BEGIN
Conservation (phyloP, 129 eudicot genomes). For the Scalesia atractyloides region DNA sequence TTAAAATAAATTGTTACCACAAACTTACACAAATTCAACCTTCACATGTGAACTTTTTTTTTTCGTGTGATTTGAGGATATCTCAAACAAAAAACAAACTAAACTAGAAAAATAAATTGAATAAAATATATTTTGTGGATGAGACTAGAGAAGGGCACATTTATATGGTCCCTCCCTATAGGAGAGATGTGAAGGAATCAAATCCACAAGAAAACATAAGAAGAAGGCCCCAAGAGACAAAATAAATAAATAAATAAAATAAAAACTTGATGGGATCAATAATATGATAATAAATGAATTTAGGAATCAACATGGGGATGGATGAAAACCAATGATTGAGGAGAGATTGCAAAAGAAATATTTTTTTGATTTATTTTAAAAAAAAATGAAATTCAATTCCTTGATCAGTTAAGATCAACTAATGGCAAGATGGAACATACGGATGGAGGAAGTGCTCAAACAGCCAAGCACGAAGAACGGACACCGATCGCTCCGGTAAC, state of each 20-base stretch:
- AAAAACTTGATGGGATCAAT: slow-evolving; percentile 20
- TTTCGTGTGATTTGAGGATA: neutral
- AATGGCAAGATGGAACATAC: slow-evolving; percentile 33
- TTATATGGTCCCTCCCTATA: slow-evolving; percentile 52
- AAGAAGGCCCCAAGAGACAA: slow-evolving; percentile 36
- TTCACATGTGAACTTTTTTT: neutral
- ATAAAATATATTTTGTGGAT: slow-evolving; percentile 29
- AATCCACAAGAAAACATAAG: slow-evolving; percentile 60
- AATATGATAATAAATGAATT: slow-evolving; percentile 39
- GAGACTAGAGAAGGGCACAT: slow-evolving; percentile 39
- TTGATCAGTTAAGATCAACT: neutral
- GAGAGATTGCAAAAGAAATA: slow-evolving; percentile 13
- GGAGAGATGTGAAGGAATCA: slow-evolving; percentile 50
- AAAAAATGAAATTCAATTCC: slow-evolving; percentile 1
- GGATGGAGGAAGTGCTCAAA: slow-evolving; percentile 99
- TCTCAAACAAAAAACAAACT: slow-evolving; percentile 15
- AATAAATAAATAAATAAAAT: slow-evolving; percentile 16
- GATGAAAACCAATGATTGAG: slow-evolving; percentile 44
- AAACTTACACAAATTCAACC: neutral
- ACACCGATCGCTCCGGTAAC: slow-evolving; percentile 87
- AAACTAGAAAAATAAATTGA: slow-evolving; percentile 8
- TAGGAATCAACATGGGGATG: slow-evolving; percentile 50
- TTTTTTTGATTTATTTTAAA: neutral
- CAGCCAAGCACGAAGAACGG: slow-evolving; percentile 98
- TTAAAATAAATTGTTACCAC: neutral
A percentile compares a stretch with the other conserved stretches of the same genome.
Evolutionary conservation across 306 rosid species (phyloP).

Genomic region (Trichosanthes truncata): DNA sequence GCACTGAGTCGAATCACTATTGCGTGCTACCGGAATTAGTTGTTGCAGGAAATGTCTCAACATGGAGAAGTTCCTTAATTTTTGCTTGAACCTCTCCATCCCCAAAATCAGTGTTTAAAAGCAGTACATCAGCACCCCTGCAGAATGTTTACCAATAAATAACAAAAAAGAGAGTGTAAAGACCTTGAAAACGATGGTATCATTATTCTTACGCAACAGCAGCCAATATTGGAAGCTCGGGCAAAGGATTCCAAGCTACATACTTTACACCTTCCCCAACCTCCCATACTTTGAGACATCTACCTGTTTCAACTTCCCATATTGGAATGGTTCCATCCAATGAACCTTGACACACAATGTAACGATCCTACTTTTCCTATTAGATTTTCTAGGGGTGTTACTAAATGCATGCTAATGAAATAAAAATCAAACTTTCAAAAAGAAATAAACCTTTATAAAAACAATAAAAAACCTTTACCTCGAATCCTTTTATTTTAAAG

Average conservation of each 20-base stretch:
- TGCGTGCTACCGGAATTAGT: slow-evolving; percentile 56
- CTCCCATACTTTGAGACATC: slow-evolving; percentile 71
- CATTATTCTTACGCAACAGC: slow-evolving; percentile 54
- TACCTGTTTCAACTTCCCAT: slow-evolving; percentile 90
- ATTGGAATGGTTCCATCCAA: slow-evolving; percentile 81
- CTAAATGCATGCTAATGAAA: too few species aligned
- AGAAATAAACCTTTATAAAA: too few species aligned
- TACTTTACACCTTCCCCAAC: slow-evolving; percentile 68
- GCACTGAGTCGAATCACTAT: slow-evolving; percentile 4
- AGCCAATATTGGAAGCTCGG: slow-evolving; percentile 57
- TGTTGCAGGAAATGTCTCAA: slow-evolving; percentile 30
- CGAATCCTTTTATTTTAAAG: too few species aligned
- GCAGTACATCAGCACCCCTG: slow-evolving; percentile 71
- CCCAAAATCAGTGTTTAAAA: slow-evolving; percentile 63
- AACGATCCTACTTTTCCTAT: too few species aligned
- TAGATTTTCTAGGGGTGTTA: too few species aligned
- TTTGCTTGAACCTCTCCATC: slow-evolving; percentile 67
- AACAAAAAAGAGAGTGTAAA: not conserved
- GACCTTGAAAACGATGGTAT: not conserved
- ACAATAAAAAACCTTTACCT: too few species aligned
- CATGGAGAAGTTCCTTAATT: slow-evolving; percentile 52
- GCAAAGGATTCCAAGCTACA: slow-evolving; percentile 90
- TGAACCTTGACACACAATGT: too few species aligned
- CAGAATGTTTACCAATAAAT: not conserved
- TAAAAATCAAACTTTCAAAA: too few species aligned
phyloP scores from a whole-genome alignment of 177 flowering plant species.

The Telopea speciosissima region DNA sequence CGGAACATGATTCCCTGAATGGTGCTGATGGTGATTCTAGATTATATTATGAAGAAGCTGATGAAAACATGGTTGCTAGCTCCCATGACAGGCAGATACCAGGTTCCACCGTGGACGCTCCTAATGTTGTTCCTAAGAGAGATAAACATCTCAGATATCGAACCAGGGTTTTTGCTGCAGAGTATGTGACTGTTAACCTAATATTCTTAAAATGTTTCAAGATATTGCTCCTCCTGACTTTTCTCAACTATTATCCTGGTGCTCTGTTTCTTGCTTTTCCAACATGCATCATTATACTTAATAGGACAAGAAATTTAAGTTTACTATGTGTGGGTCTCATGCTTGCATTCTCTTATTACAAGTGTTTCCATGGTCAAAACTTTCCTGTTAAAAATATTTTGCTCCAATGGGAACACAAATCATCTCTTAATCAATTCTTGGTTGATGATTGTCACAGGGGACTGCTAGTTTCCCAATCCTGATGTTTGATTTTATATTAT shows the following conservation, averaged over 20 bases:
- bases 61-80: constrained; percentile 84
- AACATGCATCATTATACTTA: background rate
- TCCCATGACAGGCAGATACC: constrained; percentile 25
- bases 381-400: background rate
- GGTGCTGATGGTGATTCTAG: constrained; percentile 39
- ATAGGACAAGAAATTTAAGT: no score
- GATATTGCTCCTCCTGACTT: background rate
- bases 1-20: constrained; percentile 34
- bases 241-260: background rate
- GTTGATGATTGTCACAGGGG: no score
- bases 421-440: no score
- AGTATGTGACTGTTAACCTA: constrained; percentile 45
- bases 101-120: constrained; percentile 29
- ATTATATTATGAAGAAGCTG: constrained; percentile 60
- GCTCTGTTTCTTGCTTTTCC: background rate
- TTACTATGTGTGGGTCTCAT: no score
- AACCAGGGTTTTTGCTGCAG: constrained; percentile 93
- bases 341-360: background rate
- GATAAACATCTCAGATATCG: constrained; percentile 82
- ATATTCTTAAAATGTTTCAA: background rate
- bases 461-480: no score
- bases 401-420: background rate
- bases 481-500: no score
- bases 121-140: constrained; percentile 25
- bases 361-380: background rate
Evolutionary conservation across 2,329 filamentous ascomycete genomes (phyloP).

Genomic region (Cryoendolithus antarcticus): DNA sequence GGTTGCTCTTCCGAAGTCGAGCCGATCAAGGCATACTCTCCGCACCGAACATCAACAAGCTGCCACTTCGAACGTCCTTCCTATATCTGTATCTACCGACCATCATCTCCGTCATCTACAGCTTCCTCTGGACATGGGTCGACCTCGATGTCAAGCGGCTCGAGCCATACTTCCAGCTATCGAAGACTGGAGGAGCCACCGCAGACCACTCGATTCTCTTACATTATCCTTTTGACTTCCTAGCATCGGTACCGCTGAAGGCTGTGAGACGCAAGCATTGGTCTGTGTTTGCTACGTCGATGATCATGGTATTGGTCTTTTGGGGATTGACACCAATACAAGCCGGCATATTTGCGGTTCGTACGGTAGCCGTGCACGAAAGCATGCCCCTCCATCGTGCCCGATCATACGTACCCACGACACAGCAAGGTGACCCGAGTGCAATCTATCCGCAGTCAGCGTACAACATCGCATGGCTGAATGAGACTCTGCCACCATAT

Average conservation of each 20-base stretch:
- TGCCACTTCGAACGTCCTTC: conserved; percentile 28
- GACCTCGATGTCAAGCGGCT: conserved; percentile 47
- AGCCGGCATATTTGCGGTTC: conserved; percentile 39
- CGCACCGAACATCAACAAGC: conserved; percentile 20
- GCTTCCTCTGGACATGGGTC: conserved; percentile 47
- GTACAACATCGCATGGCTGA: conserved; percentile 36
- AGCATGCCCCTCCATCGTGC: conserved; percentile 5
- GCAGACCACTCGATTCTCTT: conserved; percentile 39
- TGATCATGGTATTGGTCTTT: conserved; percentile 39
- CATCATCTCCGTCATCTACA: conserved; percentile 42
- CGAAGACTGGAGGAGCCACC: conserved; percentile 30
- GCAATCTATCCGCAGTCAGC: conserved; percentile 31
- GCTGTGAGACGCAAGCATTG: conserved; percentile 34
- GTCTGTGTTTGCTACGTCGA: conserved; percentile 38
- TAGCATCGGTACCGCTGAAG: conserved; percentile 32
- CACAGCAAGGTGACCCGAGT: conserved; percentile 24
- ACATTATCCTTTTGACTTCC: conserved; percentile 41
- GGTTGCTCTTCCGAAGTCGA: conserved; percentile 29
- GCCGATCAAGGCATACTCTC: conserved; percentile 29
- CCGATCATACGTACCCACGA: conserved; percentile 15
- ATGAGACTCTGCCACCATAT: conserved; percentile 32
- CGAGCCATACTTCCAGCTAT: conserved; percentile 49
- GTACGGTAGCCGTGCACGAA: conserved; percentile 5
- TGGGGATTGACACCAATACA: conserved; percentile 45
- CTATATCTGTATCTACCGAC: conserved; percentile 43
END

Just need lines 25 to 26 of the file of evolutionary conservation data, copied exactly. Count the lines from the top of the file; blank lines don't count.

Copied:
- CAGCCAAGCACGAAGAACGG: slow-evolving; percentile 98
- TTAAAATAAATTGTTACCAC: neutral